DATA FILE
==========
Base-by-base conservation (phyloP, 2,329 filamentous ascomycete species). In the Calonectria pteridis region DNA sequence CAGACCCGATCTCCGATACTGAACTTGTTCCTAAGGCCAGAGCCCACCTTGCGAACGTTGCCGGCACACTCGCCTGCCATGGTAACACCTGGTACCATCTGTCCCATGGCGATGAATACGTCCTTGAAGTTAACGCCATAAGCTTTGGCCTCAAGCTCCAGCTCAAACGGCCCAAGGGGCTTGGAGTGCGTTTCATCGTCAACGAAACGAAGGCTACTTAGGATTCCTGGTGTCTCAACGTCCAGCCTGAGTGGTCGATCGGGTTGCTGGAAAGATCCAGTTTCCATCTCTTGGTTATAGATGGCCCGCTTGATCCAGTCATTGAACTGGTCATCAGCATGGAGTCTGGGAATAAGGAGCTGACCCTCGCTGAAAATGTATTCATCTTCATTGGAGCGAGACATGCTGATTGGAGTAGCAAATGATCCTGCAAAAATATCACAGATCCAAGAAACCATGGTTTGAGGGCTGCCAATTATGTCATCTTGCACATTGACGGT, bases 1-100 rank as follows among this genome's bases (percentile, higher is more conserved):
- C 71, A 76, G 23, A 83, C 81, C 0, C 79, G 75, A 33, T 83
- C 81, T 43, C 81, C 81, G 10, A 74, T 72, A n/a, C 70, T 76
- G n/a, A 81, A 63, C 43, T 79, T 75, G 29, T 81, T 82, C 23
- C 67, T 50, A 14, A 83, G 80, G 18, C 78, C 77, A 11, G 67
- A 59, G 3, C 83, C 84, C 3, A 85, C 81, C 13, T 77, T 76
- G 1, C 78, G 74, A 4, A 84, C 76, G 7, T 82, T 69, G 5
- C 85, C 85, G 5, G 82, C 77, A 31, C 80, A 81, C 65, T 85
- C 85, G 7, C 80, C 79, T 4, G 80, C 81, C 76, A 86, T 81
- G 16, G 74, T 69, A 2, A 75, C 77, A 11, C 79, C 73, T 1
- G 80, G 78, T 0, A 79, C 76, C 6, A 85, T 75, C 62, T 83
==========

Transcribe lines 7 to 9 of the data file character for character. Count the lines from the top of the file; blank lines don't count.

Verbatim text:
- G 1, C 78, G 74, A 4, A 84, C 76, G 7, T 82, T 69, G 5
- C 85, C 85, G 5, G 82, C 77, A 31, C 80, A 81, C 65, T 85
- C 85, G 7, C 80, C 79, T 4, G 80, C 81, C 76, A 86, T 81